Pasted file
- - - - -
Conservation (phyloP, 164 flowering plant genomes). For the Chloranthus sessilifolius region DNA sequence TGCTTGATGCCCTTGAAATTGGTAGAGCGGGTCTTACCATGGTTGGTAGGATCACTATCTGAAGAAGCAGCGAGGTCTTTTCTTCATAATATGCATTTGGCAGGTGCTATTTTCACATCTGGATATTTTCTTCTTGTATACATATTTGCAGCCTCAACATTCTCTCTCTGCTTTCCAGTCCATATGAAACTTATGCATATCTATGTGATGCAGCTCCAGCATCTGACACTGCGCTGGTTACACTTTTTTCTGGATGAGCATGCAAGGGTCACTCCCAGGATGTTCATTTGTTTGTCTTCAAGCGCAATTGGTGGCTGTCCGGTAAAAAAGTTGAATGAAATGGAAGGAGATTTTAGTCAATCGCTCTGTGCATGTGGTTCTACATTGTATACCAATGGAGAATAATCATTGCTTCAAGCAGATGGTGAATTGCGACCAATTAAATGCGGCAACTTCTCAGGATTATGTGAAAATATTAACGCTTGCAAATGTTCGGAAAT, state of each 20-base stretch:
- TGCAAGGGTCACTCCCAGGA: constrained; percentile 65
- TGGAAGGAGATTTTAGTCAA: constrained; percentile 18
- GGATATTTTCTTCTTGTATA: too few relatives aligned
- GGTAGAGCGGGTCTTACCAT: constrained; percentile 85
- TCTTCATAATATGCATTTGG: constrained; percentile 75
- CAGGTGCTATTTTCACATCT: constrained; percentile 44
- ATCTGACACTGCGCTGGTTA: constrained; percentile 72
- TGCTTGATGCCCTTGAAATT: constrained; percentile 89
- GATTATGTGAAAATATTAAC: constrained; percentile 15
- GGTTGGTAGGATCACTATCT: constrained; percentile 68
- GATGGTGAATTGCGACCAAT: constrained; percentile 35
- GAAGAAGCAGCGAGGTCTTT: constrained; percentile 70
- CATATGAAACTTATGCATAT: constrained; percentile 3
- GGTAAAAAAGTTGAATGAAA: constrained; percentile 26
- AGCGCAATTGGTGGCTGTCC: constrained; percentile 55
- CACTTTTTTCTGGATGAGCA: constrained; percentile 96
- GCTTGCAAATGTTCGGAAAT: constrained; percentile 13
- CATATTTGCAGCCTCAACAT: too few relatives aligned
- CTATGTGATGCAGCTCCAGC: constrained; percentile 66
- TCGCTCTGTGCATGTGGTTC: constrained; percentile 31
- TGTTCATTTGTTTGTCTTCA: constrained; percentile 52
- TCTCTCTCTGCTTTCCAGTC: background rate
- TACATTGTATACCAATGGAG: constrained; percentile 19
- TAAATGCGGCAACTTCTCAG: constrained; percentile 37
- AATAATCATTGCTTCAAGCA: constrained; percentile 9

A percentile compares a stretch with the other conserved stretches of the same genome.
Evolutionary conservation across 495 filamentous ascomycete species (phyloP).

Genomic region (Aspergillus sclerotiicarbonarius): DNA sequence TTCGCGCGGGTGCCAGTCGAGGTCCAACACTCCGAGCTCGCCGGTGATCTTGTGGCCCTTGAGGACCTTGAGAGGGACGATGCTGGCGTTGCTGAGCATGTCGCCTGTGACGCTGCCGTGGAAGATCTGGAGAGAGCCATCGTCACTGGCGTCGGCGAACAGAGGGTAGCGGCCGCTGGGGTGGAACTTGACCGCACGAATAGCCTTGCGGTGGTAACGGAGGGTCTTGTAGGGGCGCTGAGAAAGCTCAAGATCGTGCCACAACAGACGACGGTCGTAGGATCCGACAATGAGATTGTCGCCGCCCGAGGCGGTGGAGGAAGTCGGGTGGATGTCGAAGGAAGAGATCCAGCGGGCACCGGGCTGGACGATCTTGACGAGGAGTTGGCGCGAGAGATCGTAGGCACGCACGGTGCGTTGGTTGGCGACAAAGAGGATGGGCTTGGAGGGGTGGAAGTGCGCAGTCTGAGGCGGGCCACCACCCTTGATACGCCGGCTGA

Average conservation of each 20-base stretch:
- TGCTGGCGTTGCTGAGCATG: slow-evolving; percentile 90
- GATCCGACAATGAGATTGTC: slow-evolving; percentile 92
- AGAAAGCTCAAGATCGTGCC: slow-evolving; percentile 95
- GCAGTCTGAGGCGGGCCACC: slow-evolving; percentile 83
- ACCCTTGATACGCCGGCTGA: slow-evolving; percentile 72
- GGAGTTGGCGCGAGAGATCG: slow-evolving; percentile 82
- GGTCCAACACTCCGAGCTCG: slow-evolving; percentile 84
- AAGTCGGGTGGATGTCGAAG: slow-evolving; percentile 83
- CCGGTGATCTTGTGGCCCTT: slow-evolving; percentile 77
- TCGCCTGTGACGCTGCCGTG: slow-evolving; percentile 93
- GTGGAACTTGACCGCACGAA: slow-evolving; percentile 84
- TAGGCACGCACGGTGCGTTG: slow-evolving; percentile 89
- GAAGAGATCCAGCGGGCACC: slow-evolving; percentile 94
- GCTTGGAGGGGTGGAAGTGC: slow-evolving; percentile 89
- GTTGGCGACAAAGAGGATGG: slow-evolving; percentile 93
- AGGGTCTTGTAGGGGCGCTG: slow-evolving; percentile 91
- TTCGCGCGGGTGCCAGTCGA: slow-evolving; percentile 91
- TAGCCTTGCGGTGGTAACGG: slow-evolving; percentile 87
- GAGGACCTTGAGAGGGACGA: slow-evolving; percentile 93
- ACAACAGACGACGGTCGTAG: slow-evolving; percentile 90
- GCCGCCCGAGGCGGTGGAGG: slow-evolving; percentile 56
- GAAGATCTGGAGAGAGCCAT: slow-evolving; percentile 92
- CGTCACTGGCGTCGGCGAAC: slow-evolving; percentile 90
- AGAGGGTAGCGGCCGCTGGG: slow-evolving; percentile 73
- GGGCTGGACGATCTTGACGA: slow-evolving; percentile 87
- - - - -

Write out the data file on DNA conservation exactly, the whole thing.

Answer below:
Conservation (phyloP, 164 flowering plant genomes). For the Chloranthus sessilifolius region DNA sequence TGCTTGATGCCCTTGAAATTGGTAGAGCGGGTCTTACCATGGTTGGTAGGATCACTATCTGAAGAAGCAGCGAGGTCTTTTCTTCATAATATGCATTTGGCAGGTGCTATTTTCACATCTGGATATTTTCTTCTTGTATACATATTTGCAGCCTCAACATTCTCTCTCTGCTTTCCAGTCCATATGAAACTTATGCATATCTATGTGATGCAGCTCCAGCATCTGACACTGCGCTGGTTACACTTTTTTCTGGATGAGCATGCAAGGGTCACTCCCAGGATGTTCATTTGTTTGTCTTCAAGCGCAATTGGTGGCTGTCCGGTAAAAAAGTTGAATGAAATGGAAGGAGATTTTAGTCAATCGCTCTGTGCATGTGGTTCTACATTGTATACCAATGGAGAATAATCATTGCTTCAAGCAGATGGTGAATTGCGACCAATTAAATGCGGCAACTTCTCAGGATTATGTGAAAATATTAACGCTTGCAAATGTTCGGAAAT, state of each 20-base stretch:
- TGCAAGGGTCACTCCCAGGA: constrained; percentile 65
- TGGAAGGAGATTTTAGTCAA: constrained; percentile 18
- GGATATTTTCTTCTTGTATA: too few relatives aligned
- GGTAGAGCGGGTCTTACCAT: constrained; percentile 85
- TCTTCATAATATGCATTTGG: constrained; percentile 75
- CAGGTGCTATTTTCACATCT: constrained; percentile 44
- ATCTGACACTGCGCTGGTTA: constrained; percentile 72
- TGCTTGATGCCCTTGAAATT: constrained; percentile 89
- GATTATGTGAAAATATTAAC: constrained; percentile 15
- GGTTGGTAGGATCACTATCT: constrained; percentile 68
- GATGGTGAATTGCGACCAAT: constrained; percentile 35
- GAAGAAGCAGCGAGGTCTTT: constrained; percentile 70
- CATATGAAACTTATGCATAT: constrained; percentile 3
- GGTAAAAAAGTTGAATGAAA: constrained; percentile 26
- AGCGCAATTGGTGGCTGTCC: constrained; percentile 55
- CACTTTTTTCTGGATGAGCA: constrained; percentile 96
- GCTTGCAAATGTTCGGAAAT: constrained; percentile 13
- CATATTTGCAGCCTCAACAT: too few relatives aligned
- CTATGTGATGCAGCTCCAGC: constrained; percentile 66
- TCGCTCTGTGCATGTGGTTC: constrained; percentile 31
- TGTTCATTTGTTTGTCTTCA: constrained; percentile 52
- TCTCTCTCTGCTTTCCAGTC: background rate
- TACATTGTATACCAATGGAG: constrained; percentile 19
- TAAATGCGGCAACTTCTCAG: constrained; percentile 37
- AATAATCATTGCTTCAAGCA: constrained; percentile 9

A percentile compares a stretch with the other conserved stretches of the same genome.
Evolutionary conservation across 495 filamentous ascomycete species (phyloP).

Genomic region (Aspergillus sclerotiicarbonarius): DNA sequence TTCGCGCGGGTGCCAGTCGAGGTCCAACACTCCGAGCTCGCCGGTGATCTTGTGGCCCTTGAGGACCTTGAGAGGGACGATGCTGGCGTTGCTGAGCATGTCGCCTGTGACGCTGCCGTGGAAGATCTGGAGAGAGCCATCGTCACTGGCGTCGGCGAACAGAGGGTAGCGGCCGCTGGGGTGGAACTTGACCGCACGAATAGCCTTGCGGTGGTAACGGAGGGTCTTGTAGGGGCGCTGAGAAAGCTCAAGATCGTGCCACAACAGACGACGGTCGTAGGATCCGACAATGAGATTGTCGCCGCCCGAGGCGGTGGAGGAAGTCGGGTGGATGTCGAAGGAAGAGATCCAGCGGGCACCGGGCTGGACGATCTTGACGAGGAGTTGGCGCGAGAGATCGTAGGCACGCACGGTGCGTTGGTTGGCGACAAAGAGGATGGGCTTGGAGGGGTGGAAGTGCGCAGTCTGAGGCGGGCCACCACCCTTGATACGCCGGCTGA

Average conservation of each 20-base stretch:
- TGCTGGCGTTGCTGAGCATG: slow-evolving; percentile 90
- GATCCGACAATGAGATTGTC: slow-evolving; percentile 92
- AGAAAGCTCAAGATCGTGCC: slow-evolving; percentile 95
- GCAGTCTGAGGCGGGCCACC: slow-evolving; percentile 83
- ACCCTTGATACGCCGGCTGA: slow-evolving; percentile 72
- GGAGTTGGCGCGAGAGATCG: slow-evolving; percentile 82
- GGTCCAACACTCCGAGCTCG: slow-evolving; percentile 84
- AAGTCGGGTGGATGTCGAAG: slow-evolving; percentile 83
- CCGGTGATCTTGTGGCCCTT: slow-evolving; percentile 77
- TCGCCTGTGACGCTGCCGTG: slow-evolving; percentile 93
- GTGGAACTTGACCGCACGAA: slow-evolving; percentile 84
- TAGGCACGCACGGTGCGTTG: slow-evolving; percentile 89
- GAAGAGATCCAGCGGGCACC: slow-evolving; percentile 94
- GCTTGGAGGGGTGGAAGTGC: slow-evolving; percentile 89
- GTTGGCGACAAAGAGGATGG: slow-evolving; percentile 93
- AGGGTCTTGTAGGGGCGCTG: slow-evolving; percentile 91
- TTCGCGCGGGTGCCAGTCGA: slow-evolving; percentile 91
- TAGCCTTGCGGTGGTAACGG: slow-evolving; percentile 87
- GAGGACCTTGAGAGGGACGA: slow-evolving; percentile 93
- ACAACAGACGACGGTCGTAG: slow-evolving; percentile 90
- GCCGCCCGAGGCGGTGGAGG: slow-evolving; percentile 56
- GAAGATCTGGAGAGAGCCAT: slow-evolving; percentile 92
- CGTCACTGGCGTCGGCGAAC: slow-evolving; percentile 90
- AGAGGGTAGCGGCCGCTGGG: slow-evolving; percentile 73
- GGGCTGGACGATCTTGACGA: slow-evolving; percentile 87